There are different strategies for trading cryptocurrencies. The most well-known are those used to trade the crypto market, like day traders. Other strategies do not require the high level of expertise that day trading requires.
Crypto arbitrage trading is one of these strategies that don’t require such high-level trading skills. However, it’s not “simple” and does require some knowledge of crypto markets. So, how does crypto arbitrage trading work?
What Is Crypto Arbitrage Trading?
If you have visited two or more exchanges around the same time, you may have noticed that the price of Bitcoin is not the same on all those exchanges. Instead, the price on one exchange is higher or lower than the other.
This phenomenon is present in every market, be it stocks, commodities, or metals. It is also present in the crypto market, hence the emergence of crypto arbitrage trading.
Crypto arbitrage trading is a crypto trading strategy that involves buying and selling crypto assets and taking advantage of the difference in prices on competing exchanges to make a profit.
Arbitrage is a strategy anyone capable of buying and selling crypto assets on exchanges can use to make a profit. It is also generally low-risk trading that requires little to no trading experience.
How Does Crypto Arbitrage Trading Work?
Arbitrage trading is all about buying and selling crypto assets from one exchange to another. Basically, you buy Bitcoin on exchange A, where the price is lower, and sell on exchange B, where the price is slightly higher.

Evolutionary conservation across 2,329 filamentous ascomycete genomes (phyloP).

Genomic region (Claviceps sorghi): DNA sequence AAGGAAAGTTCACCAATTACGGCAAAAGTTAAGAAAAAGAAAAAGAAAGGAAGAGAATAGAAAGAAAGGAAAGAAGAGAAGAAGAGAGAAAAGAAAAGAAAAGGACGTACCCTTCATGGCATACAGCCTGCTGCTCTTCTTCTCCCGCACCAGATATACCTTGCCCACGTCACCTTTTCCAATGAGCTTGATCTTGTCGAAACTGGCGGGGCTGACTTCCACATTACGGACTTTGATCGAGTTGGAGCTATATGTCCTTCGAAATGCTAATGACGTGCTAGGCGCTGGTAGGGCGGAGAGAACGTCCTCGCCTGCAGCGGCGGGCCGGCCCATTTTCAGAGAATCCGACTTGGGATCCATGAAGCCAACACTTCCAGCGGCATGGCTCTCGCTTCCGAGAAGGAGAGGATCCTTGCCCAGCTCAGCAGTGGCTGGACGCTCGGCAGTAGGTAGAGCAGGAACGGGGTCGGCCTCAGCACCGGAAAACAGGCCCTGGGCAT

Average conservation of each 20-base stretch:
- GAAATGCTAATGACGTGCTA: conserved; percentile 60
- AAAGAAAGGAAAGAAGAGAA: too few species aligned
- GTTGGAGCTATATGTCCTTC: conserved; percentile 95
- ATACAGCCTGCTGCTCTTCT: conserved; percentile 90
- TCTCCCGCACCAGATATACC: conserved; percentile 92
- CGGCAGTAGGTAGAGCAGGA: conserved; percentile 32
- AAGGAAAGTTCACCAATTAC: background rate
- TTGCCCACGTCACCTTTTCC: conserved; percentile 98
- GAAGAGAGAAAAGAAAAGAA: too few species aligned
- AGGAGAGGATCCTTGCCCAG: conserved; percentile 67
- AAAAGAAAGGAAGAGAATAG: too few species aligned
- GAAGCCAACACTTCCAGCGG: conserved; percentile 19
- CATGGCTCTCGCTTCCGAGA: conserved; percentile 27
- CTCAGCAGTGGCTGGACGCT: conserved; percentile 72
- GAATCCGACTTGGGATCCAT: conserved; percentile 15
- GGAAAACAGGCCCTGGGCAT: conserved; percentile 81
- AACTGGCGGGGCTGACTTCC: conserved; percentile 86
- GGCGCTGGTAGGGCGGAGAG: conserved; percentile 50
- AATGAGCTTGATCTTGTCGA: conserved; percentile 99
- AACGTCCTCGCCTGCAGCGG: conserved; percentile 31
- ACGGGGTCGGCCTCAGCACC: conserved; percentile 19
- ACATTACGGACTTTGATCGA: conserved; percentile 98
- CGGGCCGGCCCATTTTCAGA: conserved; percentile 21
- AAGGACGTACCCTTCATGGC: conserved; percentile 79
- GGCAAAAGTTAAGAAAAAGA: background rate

To get a better picture of what we’re saying, visit CoinMarketCap, and select Bitcoin to see the differences in the price on different exchanges.
At the time of writing, the price of Bitcoin on Binance is $20,141, while on Huobi Global, it is $20,130. So if you buy from Huobi Global and sell on Binance, you’ll profit roughly $11 on each Bitcoin.
Note, though, that as the cryptocurrency market is highly volatile, the trade must be made very quickly, almost simultaneously, before prices change again. This may not be a problem in some arbitrage trading types, as we will see shortly.
The volatility isn’t all bad, though, as it makes arbitrage trading opportunities more abundant in the crypto market than in any other market.
4 Types of Crypto Arbitrage Trading
There are several crypto arbitrage types, depending on how the arbitrage is done and the parties involved. The following are the four major types of crypto arbitrage.
1. Inter-Exchange Arbitrage
This is the type of arbitrage trading in which you simply buy from one exchange and sell on another. It involves only two exchanges.
Since arbitrage trading of this type depends on the real-time prices of assets, it is impractical to buy assets on one exchange and transfer them to another exchange to sell.
You can get around this and transaction fees by buying and selling the asset simultaneously. This is possible if you hold assets on both exchanges.
Let’s assume you hold $20,000 worth of USDT on Binance and 1 BTC on Kraken.
If Bitcoin is worth $20,300 on Kraken but worth exactly $20,000 on Binance, you can take advantage of this opportunity by buying the Bitcoin on Binance with your $20,000 of USDT while simultaneously selling the Bitcoin on Kraken at $20,300.
Once this is completed, the $300 spread becomes profit for you, and you won’t have to pay withdrawal and deposit fees for moving the bitcoin from Binance to Kraken or vice versa.